You just pair them down and then it’s easy to remember not just for you, but for your team too, and then you can come up with them pretty easy. I actually did them myself. I didn’t involve my team. Normally people would be like, that’s kind of weird. I was like, no, because I built this company around my values. All the HR policies, all the benefits policies we have, unlimited vacation, like that’s all built around my values, not theirs. They’re living them already. They just don’t know it. When I like said, “Here’s our values,” they’re like, “Well, what about this one?” I’m like, it’s the same as that one. I was like, I already had it, but they… Then they woke me up and said it’s the same as that or it’s a subset of freedom. Yeah, we came up with it and then they’re like, yeah, we like them. I think they all memorize them. I’m pretty sure.
Jonathan Hafichuk: How do you manage to give your employees unlimited vacation?
Shawn Freeman: Pretty easy actually. I treat them like adults. That’s the simple answer. They know what they have to do. They know their job. They love their job. They’re passionate. If they didn’t, I would know it and they wouldn’t be an employee anymore, or I would change something that was wrong in the company. I find they actually use their vacation differently rather than save their two or three weeks that they get and wrap it around long weekends and then everyone’s gone. They’ll go skiing on a Wednesday randomly in January. The hill’s empty and they enjoy it more. They just use their vacation differently.
Jonathan Hafichuk: That’s awesome. I’m sure they really appreciate that. Where do you see yourself in 10 years, whether that’s with the TWT Group and the company and their goals or your own personal goals if those are separate or if those are the same?
Shawn Freeman: 100%. I’ve actually spent the last couple of years figuring this out. Thank you for asking me now and not two years ago. My vision for the company is in seven years I’m probably not going to be day to day. I’m going to be a director. I’ve already got my plan to bring my current team in and build them up to be managers of the company. We actually had a strategy meeting two weeks ago. We all went down to Palm Springs. That was a lot of fun. I took the whole team. That was actually a goal of ours that we set two years ago. We made it happen. I told the team, I was like, I’m good leaving the company as it is right now. Right now that’s where I need it for my goals. The growth that we’re going to go from here on, that’s for my staff. It’s to create positions for them to step up and be managers and take the company over from me in seven years.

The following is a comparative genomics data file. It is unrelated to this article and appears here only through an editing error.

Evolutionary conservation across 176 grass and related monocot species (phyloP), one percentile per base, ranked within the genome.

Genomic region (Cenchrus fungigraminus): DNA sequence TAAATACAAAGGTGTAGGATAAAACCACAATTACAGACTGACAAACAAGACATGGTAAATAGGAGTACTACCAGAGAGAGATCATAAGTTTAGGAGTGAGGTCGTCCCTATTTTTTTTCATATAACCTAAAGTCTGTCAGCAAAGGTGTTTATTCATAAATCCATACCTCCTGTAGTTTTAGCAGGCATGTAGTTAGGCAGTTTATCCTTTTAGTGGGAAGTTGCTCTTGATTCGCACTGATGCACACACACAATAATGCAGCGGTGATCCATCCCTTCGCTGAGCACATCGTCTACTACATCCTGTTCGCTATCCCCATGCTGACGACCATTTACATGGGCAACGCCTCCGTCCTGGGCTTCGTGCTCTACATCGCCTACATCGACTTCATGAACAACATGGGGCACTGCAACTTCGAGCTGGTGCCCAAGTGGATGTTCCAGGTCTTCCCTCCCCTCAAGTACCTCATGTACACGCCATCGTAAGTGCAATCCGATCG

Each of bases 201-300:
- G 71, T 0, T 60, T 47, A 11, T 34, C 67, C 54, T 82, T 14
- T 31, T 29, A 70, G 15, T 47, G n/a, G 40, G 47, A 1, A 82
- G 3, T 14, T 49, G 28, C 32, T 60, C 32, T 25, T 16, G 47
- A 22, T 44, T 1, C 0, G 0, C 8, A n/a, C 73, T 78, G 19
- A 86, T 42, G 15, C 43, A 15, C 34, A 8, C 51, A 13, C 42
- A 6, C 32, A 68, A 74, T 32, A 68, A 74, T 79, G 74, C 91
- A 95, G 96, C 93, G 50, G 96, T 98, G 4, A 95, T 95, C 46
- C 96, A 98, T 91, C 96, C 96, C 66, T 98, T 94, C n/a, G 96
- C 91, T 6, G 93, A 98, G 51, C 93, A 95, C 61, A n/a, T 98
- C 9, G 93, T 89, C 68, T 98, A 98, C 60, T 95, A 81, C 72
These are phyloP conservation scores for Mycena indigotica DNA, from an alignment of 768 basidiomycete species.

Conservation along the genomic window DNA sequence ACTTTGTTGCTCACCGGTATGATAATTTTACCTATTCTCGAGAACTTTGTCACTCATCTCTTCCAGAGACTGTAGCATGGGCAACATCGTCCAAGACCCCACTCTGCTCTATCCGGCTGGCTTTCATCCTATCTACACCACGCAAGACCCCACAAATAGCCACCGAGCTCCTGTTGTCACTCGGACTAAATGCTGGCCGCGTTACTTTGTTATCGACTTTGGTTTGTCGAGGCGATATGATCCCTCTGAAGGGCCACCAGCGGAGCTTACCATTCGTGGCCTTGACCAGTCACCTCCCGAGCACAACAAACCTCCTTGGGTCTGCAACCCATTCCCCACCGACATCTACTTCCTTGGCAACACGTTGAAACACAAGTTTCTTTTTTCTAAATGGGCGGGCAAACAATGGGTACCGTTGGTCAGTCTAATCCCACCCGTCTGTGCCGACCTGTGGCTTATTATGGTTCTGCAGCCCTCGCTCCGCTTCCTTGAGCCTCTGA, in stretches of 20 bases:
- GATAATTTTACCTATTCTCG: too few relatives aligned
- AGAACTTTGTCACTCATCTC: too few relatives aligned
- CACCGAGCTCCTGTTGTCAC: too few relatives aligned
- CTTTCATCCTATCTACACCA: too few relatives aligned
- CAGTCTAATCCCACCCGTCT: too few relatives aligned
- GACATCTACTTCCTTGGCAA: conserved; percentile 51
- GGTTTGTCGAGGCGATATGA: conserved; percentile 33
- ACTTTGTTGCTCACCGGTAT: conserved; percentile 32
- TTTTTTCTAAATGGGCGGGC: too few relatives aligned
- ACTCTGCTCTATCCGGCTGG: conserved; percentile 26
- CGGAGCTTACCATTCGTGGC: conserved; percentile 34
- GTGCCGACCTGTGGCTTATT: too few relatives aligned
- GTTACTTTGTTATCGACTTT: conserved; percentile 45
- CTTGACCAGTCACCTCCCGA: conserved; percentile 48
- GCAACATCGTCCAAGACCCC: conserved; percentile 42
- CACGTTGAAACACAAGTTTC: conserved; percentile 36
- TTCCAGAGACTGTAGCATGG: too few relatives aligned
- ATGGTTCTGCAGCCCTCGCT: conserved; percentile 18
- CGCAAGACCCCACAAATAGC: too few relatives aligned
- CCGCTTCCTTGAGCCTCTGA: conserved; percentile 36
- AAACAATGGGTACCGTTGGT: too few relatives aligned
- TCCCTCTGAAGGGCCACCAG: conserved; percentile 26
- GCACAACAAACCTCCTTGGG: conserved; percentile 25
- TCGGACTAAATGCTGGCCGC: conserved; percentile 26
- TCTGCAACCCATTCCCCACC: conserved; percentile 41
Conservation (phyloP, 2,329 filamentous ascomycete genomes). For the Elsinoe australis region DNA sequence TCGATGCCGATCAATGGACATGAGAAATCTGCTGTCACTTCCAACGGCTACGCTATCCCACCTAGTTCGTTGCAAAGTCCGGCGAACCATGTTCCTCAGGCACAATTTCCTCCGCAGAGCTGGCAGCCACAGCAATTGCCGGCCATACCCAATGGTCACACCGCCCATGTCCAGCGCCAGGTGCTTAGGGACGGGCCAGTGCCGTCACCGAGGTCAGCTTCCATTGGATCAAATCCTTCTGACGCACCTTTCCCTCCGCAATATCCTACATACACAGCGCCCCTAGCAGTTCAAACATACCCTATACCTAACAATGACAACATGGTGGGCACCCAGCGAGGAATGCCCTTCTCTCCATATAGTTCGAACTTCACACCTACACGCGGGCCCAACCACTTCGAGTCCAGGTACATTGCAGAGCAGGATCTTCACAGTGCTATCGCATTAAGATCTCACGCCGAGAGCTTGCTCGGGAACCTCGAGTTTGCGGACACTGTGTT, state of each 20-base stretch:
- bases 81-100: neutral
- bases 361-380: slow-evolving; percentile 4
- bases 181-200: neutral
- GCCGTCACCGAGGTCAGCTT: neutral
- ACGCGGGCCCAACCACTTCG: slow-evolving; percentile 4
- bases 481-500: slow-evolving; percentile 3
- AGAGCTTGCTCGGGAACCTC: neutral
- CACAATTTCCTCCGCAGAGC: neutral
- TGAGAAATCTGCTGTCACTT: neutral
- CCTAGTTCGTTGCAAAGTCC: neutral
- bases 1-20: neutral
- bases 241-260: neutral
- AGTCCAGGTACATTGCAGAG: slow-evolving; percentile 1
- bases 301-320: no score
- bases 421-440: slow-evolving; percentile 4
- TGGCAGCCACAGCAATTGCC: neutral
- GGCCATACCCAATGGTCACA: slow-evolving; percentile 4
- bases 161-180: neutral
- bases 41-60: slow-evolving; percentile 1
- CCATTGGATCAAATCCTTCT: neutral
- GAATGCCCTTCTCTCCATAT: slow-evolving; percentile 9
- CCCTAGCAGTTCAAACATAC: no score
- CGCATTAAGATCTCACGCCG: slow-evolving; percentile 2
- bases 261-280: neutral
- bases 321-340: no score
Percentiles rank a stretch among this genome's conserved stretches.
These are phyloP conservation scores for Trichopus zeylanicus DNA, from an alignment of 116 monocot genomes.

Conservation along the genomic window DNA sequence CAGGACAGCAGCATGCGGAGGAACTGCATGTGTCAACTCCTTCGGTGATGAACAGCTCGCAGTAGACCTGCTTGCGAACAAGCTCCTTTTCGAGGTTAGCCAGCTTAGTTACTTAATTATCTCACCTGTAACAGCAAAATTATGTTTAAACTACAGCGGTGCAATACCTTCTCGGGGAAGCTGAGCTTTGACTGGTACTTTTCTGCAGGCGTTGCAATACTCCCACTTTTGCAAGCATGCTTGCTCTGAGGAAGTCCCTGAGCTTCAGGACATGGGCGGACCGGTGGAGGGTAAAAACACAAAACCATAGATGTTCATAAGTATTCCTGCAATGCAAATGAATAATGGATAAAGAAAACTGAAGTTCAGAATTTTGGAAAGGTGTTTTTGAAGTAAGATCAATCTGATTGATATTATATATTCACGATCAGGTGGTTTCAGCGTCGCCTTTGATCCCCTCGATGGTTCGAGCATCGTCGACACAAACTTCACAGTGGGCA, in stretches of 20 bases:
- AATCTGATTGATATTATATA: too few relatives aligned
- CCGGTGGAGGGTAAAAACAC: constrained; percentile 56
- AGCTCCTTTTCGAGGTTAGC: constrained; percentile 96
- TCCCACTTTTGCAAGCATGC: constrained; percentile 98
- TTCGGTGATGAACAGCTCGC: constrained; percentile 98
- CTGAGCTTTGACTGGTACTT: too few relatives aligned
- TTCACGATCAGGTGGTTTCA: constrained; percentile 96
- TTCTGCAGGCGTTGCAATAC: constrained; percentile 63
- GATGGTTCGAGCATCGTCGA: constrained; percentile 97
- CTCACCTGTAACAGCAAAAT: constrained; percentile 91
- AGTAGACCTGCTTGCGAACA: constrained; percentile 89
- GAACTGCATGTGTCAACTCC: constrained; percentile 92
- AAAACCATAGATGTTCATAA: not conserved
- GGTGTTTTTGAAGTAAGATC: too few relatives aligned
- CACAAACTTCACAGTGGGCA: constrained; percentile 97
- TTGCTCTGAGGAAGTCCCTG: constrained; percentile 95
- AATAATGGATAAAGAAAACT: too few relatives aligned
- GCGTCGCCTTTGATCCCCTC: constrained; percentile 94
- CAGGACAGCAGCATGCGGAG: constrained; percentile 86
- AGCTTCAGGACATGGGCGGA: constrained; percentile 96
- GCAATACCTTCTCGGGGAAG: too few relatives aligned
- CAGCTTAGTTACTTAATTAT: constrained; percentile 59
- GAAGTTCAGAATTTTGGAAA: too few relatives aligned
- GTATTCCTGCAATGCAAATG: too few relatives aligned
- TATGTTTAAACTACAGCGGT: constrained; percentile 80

I’ll probably still be a majority shareholder, but I won’t be a single shareholder like I am today. That’s sort of my 10 year plan. Then after that, well, I mean, I’m always trying to give back, but I think I’ll shift my focus from the company operationally to giving back to my employees and building something for them. Then also community, right? Focus more community wise. We’re a big support already, but I think that will become my full-time job. Somebody they’re like, “Oh, I retired five years ago and I’m busier than ever.” I’m pretty sure I’m going to have that problem. It’ll just be chasing other passions that I find.
Jonathan Hafichuk: Yeah. It’s always kind of the dream of a lot of business owners to kind of be able to step back. It sounds like you’re on the right track.
Shawn Freeman: That’s the problem is people confuse business owner with you made yourself a job, right? They are two separate things. First step is to hire other people and then second step is to get out of their way, right? In between there is a lot of crap you got to figure out.
Jonathan Hafichuk: Yeah. I know a lot of business owners really struggle with having both more than full-time job as well as running a business and they seem to get themselves into that rut there. That can be a difficult thing for people to get out of.
Shawn Freeman: Yeah. I think generally when I see those issues, it’s a lack of recurring revenue usually. If your business model doesn’t have recurring revenue, then figure out like how do I productize this so it does have recurring revenue, or if I’m teaching courses, how do I scale that? It’s just kind of stepping back. People know what they’re good at so they try to sell that, but then how do you look at it from a business model perspective and say, okay, well, I’m just making this whole job versus something I could scale and hire other people to do. It’s funny. Groups like EO and YEC give you more perspective around that. I’ve got a meeting on Tuesday with somebody that’s maybe joining our forum and it’s like their monthly net income is like triple what we do in a year. Her team is 20, like six more people. I’m like, holy shit.
Jonathan Hafichuk: What industry?
Shawn Freeman: Like heavy metals and stuff like that. What can I learn from you? Your perspective changes. You’re like, there’s businesses that are like that and I didn’t start one? Shame on me, right? It’s just figuring out like how do you take your business that’s just creating you an income you could just earn getting a job at some place and how do you scale that up? Sometimes it’s hard, right? It’s hard to say, well, that’s not going to scale. If you’re wondering, reach out to mentors. Ask people like, hey, I want to run this idea by somebody that has experience doing this. Does anybody know that person. In Calgary at least, anytime I’ve asked that question, there’s always an answer. There’s always a, yeah, I know somebody. There’s like four people usually. There’s always somebody.